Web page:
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GNU Smalltalk User's Guide

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4.4.5 Looking at our Account

Let's create an instance of class Account:
   Smalltalk at: #a put: (Account new) !

Can you guess what this does? The Smalltalk at: #a put: <something> creates a Smalltalk variable. And the Account new creates a new Account, and returns it. So this line creates a Smalltalk variable named a, and attaches it to a new Account--all in one line. Let's take a look at the Account object we just created:
   a printNl !

It prints:
   an Account

Hmmm... not very informative. The problem is that we didn't tell our Account how to print itself, so we're just getting the default system printNl method--which tells what the object is, but not what it contains. So clearly we must add such a method:
   !Account methodsFor: 'printing'!
   printOn: stream
       super printOn: stream.
       stream nextPutAll: ' with balance: '.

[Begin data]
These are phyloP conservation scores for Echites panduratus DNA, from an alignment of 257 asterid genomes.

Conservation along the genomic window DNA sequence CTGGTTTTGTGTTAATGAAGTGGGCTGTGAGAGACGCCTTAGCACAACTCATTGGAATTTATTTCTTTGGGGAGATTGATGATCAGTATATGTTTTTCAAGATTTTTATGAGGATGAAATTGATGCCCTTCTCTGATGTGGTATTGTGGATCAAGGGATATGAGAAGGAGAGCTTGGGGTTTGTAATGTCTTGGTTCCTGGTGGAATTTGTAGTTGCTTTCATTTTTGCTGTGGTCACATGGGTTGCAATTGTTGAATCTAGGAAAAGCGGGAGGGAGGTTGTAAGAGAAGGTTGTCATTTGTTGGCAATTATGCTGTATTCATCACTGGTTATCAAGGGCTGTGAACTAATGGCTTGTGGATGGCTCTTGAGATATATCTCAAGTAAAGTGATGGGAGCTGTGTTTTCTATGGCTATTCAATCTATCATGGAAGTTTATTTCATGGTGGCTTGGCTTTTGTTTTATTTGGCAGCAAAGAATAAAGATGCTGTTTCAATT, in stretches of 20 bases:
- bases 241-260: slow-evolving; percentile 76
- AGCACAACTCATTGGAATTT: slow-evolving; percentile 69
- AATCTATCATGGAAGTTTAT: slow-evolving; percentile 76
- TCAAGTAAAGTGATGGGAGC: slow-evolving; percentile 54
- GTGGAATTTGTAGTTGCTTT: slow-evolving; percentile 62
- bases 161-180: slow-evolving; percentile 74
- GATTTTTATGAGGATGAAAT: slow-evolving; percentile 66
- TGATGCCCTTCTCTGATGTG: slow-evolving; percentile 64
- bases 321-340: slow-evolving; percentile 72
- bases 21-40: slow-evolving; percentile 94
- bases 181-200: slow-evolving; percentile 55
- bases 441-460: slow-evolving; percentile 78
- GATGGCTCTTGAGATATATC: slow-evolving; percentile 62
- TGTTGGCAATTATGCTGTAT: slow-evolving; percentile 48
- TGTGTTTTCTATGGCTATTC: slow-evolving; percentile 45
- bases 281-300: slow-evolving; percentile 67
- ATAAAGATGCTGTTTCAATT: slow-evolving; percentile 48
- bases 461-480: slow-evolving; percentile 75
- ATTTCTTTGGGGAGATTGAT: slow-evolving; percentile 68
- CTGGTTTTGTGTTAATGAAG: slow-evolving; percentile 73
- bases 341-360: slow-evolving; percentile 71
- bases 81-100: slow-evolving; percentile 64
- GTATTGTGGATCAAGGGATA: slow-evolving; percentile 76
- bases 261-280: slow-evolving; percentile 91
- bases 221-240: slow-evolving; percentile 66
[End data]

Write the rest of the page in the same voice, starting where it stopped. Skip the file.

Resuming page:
balance printOn: stream
   ! !

Now give it a try again:
   a printNl !

which prints:
   an Account with balance: 0

This may seem a little strange. We added a new method, printOn:, and our printNl message starts behaving differently. It turns out that the printOn: message is the central printing function--once you've defined it, all of the other printing methods end up calling it. Its argument is a place to print to--quite often it is the variable Transcript. This variable is usually hooked to your terminal, and thus you get the printout to your screen.

The super printOn: stream lets our parent do what it did before--print out what our type is. The an Account part of the printout came from this. stream nextPutAll: ' with balance: ' creates the string with balance: , and prints it out to the stream, too; note that we don't use printOn: here because that would enclose our string within quotes. Finally, balance printOn: stream asks whatever object is hooked to the balance variable to print itself to the stream. We set balance to 0, so the 0 gets printed out.

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